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Multi-agency collaboration (1)
A teacher holds the hand of a boy
                  in a specialist chair

Different agencies contribute their own expertise to a pool of information on the child. At the expert level the contact with the child is far less frequent than that of the key workers.

Consider the specialists at the extremities of the web of support. Their diagnoses and expertise are vital to the planning of support for the child even though they might see the child infrequently.

  • How do you think the information they provide is passed down the web?
  • Who becomes pivotal in using the expert knowledge?
  • Make a list of who would be directly interested in what the expert provides.
Multi-agency collaboration (2)
A teacher holds the hand of a boy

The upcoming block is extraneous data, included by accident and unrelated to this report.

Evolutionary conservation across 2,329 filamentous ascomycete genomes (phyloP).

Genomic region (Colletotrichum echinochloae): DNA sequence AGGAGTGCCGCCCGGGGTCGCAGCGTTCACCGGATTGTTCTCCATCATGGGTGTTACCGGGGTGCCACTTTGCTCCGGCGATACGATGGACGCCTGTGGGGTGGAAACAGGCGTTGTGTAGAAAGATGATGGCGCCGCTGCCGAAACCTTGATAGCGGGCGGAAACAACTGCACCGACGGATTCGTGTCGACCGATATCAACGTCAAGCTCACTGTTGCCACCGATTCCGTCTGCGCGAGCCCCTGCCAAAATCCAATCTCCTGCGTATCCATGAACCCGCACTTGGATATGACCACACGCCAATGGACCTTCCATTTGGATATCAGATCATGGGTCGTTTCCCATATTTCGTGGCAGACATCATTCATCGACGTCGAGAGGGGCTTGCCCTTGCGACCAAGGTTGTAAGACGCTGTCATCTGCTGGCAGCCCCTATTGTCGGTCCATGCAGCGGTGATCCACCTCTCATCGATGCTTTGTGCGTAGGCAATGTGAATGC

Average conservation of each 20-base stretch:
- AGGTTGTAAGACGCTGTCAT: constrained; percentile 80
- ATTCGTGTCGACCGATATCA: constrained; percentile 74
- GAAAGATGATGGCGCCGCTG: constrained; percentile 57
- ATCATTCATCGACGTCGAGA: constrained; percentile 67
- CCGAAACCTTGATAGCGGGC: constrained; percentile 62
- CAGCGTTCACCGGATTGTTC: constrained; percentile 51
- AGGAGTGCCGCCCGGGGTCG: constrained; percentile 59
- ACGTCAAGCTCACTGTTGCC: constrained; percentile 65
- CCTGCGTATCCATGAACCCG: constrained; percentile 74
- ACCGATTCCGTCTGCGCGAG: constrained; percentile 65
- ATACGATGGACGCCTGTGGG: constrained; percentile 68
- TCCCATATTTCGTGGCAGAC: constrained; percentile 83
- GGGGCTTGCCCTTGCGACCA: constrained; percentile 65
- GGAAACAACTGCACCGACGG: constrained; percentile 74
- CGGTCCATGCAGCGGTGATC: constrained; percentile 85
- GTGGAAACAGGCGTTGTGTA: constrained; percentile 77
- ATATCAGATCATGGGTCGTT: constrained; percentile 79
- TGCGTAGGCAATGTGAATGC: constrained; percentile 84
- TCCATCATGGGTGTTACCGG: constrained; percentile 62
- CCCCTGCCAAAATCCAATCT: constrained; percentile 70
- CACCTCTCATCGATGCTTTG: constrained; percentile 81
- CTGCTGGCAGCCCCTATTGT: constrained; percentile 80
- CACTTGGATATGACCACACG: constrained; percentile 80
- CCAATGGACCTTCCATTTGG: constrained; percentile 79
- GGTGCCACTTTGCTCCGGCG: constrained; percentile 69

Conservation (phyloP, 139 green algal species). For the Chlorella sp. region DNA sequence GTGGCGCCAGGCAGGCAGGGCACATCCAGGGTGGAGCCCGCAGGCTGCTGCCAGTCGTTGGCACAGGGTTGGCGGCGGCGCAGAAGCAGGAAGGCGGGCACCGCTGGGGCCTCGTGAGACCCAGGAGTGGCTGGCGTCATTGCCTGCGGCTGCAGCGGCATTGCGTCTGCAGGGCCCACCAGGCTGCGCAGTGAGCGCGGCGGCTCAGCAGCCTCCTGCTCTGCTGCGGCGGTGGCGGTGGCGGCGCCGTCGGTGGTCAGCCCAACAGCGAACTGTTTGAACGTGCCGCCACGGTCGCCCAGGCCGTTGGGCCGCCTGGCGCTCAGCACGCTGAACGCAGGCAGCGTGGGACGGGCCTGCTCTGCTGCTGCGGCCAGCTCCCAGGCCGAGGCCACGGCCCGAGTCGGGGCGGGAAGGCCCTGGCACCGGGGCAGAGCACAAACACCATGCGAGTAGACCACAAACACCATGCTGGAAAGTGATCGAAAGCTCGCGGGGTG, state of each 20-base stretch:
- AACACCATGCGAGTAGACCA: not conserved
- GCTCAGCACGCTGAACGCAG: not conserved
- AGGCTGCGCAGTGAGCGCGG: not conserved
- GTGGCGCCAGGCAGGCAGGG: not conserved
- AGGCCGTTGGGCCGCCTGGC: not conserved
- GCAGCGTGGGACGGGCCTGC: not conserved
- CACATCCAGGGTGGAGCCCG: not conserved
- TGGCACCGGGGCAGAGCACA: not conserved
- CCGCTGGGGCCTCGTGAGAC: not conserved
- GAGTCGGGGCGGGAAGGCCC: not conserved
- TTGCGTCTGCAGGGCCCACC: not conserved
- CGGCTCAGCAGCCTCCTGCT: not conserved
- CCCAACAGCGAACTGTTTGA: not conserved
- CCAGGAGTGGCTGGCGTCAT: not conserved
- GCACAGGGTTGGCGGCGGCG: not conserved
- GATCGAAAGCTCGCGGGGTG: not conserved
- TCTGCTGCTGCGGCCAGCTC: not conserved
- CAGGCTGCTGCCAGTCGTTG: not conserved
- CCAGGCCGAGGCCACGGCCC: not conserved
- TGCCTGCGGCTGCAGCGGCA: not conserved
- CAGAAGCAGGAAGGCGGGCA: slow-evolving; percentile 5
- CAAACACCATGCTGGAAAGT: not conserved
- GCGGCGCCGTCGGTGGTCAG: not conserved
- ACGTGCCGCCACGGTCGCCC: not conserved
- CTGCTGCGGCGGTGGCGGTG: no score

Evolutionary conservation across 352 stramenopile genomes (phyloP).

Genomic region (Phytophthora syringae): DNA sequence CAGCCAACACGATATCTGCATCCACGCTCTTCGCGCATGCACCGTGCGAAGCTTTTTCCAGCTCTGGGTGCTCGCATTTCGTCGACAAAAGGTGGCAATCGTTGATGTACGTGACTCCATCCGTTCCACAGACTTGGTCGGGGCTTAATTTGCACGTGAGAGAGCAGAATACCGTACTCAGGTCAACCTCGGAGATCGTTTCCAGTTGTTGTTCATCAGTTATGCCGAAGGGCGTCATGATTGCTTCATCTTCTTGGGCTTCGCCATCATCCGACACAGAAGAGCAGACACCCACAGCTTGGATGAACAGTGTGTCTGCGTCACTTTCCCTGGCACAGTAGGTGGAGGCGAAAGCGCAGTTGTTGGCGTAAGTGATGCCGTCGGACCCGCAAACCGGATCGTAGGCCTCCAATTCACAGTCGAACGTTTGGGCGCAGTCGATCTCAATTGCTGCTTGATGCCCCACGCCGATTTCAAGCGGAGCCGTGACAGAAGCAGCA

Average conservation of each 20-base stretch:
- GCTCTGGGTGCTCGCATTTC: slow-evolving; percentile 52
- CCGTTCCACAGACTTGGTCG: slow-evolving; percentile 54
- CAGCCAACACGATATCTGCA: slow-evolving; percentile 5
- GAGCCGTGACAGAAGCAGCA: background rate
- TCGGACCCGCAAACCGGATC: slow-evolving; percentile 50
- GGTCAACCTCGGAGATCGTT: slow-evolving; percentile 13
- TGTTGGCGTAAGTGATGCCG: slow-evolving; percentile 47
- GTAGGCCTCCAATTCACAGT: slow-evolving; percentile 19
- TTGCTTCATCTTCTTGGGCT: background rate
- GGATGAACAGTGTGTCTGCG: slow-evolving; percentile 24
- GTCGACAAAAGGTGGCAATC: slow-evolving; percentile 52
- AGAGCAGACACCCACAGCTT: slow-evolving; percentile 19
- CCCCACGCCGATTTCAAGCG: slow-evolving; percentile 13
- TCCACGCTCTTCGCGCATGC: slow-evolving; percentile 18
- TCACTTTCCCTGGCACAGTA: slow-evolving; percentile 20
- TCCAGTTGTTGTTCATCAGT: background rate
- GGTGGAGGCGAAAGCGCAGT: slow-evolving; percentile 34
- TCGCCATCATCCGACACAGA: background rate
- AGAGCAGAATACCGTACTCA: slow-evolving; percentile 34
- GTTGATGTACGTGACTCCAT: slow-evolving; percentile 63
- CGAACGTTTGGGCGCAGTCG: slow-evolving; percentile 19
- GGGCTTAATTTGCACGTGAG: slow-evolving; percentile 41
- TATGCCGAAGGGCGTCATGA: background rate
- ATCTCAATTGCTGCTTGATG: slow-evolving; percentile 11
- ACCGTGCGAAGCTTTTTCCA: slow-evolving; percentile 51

in a specialist chair

The Common Assessment Framework (CAF) is the current process of gathering information about the child in order to assess and agree on their needs. This integrates viewpoints of many professionals on issues such as medical, social and family support.

A multidisciplinary team aims at joining up their assessments with the child and family at the centre as illustrated earlier by the web of support. The team works around the child giving support and advice and is known as the Team Around the Child (TAC).

Have a look at the CAF guide below (in particular page 17: The common service delivery pathway).

The CAF for children and young people (Children's Workforce Development Council)

The Team Around
the Child
Two carers with a child in a wheelchair
The TAC is multi-agency and will vary, and may change over time, according to the diversity of needs of individuals. One of the team members is designated the lead professional.

The important point is that there is co-ordination of advice at the 'point of delivery'.